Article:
I’m starting this roadtrip summary on day 4, as I have yet to retrieve the photos for Days 1 through 3 from Justin’s laptop. Rather then wait on that, I will just start from the back ala the Washington Trip reports, and focus on the drive from South Carolina back to Florida. The trip overall involved traveling north to visit my brother in South Carolina, and spending daytrips to see Myrtle Beach, Wilmington, North Carolina, and Charleston.
Day 4 starts on the road at around 11 am and proceeds west from Summerville, SC to Interstate 95 on U.S. 17 Alternate. A little bit about U.S. 17A first: U.S. 17 veers northeast from the Interstate 95 corridor at Yemassee, South Carolina for Charleston and the coast. U.S. 17A provides an overall inland bypass route for the U.S. 17 routing between Yemassee and Georgetown. While Interstate 95 and other freeways have dwarfed the U.S. highway system in importance overall, U.S. 17 and the Atlantic Coast from Savannah northward generally is not served by an Interstate highway. So Interstate 95’s path provides a long-distance bypass of the coast, but does not serve the regional needs such as movements between Savannah and Myrtle Beach. That is where U.S. 17 Alternate comes into play. However the path is two-lanes for the most part, and between Summerville and Moncks Corner, congestion and heavy development rules the road. Traffic counts are relatively low in the rural areas though.
U.S. 15 ends at junction U.S. 17 Alternate within the town of Walterboro, South Carolina. The U.S. highway travels northward from here all the way to Painted Post, New York, and originally continued from there to downtown Rochester, New York.
Once south of Yemassee, U.S. 17 joins Interstate 95 for a 20-mile or so overlap southward to Ridgeland. One would assume that the original alignment was overridden or is impassable because of the overlap. However that is not the case as aerial photos will attest, as old U.S. 17 remains as a frontage road, with four lanes even in some spots! At Exit 22 (Ridgeland), U.S. 17 leaves the freeway via a trumpet interchange for a parallel alignment of Interstate 95. Shortly south of there, U.S. 278 joins for 12 miles to a point just north of Hardeeville. U.S. 17 & 278 follow I-95 closely to the west, providing a viable alternate route in case of an accident closure or what not.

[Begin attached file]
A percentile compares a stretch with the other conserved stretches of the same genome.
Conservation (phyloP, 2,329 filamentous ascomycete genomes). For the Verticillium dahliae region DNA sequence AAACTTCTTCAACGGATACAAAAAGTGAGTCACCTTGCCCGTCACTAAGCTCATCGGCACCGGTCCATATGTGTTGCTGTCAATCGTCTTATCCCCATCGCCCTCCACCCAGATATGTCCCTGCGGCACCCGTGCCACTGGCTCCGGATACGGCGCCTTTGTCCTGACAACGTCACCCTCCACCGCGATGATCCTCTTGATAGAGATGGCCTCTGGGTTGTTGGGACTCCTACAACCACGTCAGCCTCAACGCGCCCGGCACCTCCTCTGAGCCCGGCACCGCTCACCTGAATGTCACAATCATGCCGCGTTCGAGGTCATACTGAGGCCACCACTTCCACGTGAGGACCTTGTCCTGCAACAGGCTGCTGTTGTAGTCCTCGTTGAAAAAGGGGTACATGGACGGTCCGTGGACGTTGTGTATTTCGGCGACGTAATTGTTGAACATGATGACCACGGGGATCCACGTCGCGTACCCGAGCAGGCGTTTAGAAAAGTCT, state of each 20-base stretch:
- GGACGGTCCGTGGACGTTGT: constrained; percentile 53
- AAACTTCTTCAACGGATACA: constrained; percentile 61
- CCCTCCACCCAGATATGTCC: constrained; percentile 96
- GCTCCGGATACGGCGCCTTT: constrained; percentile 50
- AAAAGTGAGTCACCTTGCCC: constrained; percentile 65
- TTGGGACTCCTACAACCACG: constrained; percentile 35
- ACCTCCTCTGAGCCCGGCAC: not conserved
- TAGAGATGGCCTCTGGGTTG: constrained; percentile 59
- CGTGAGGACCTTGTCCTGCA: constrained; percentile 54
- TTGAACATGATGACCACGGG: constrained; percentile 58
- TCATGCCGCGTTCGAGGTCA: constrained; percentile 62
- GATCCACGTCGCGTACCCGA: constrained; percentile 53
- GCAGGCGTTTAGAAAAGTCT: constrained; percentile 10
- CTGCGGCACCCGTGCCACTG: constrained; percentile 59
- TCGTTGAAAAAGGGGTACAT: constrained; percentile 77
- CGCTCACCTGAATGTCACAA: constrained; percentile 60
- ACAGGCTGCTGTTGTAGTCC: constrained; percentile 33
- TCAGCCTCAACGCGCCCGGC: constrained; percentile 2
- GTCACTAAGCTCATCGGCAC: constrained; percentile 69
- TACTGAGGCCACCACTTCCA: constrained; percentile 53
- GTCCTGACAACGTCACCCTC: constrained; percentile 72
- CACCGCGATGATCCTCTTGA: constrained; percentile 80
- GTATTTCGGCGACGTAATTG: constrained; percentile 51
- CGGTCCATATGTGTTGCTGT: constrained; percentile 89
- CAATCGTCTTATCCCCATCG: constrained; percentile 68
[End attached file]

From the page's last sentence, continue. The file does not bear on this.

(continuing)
U.S. 17 departs Interstate 95 at Exit 22 for Ridgeland and Hardeeville. Paralleling the freeway within sight distance, U.S. 17 joins U.S. 278 for the drive between Ridgeland and Hardeeville.
U.S. 321 ends at Hardeeville just south of the U.S. 17 & 321 split. Signs on Interstate 95 reflect U.S. 321, but the highway never actually makes it to the freeway. U.S. 17Â meanwhile widen to four lanes from U.S. 321 south to the split with South Carolina 170 (old U.S. 17 mainline). When the new Talmadge Bridge was completed over the Savannah River, South Carolina and Georgia agreed to reroute U.S. 17 from its bypass routing to the northwest at Port Wentworth to the routing through the city of Savannah. That left old U.S. 17 to be replaced with South Carolina 170 (technically South Carolina 17-0) and for the remaining portion in Georgia as just Georgia 25. U.S. 17 provides a direct route into Savannah from Interstate 95, but it is only two-lanes from the South Carolina 170 interaction southward to Hutchinson Island on the Savannah River.
Vintage button copy signs remain in use at the U.S. 17 and South Carolina 170 southbound split. An interchange joins the two highways north of their respective crossings of the Savannah River. Close observation of the overheads reveal a scraped off “ALT” on the left-hand panel and “US 17” on the right-hand panel, for the U.S. 17 split routing until 1988.
South Carolina 170 and Georgia 25 follow old U.S. 17 across the Houlihan Bridge at Port Wentworth, Georgia. The two-lane routing remained part of U.S. 17 until 1988 because of a rift between South Carolina and Georgia and the original tolled-Talmadge Bridge. Despite tolls coming down from the bridge in 1975, U.S. 17 remained to the northwest with U.S. 17 Alternate following the bridge until the 1988 relocation in anticipation of the replacement Talmadge Bridge. South Carolina initially objected to U.S. 17 following the Talmadge Bridge because of its tolls. The old alignment of U.S. 17 today carries truck traffic to the industrial Port Wentworth and Garden City for the Port of Savannah. Georgia 25 and U.S. 17 reunite at the Interstate 516 interchange with Interstate 16.